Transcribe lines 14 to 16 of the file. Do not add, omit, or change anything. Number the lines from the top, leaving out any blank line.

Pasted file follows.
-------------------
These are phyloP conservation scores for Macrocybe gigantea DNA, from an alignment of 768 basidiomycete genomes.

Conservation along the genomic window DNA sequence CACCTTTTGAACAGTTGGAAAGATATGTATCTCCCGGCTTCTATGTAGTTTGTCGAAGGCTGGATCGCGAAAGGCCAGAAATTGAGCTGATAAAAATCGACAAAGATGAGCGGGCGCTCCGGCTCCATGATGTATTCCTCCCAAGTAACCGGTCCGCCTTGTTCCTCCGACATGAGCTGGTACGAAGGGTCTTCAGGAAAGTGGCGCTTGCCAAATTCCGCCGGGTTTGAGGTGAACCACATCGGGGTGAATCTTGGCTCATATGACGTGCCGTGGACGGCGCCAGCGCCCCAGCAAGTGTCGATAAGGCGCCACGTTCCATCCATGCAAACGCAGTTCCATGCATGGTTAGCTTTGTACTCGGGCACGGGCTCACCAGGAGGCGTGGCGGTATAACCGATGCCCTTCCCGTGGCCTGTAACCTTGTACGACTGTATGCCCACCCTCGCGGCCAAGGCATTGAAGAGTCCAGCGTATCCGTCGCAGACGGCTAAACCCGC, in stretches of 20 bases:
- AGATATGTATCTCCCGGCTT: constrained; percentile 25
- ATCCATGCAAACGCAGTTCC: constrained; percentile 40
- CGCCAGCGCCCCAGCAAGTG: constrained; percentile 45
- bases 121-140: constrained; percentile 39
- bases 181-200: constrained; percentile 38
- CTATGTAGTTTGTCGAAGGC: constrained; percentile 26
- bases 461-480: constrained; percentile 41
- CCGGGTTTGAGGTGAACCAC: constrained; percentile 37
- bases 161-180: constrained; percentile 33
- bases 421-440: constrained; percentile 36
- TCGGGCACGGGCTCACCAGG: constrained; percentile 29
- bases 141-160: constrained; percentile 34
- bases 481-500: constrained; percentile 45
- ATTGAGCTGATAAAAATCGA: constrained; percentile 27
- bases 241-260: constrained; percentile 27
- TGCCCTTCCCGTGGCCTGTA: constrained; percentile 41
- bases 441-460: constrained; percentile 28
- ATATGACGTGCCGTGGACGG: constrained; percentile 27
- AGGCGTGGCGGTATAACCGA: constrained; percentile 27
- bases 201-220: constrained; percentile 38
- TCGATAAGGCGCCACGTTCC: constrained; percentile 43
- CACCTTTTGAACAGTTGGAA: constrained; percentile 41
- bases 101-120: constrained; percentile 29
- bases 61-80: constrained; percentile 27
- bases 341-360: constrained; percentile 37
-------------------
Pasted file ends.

- bases 141-160: constrained; percentile 34
- bases 481-500: constrained; percentile 45
- ATTGAGCTGATAAAAATCGA: constrained; percentile 27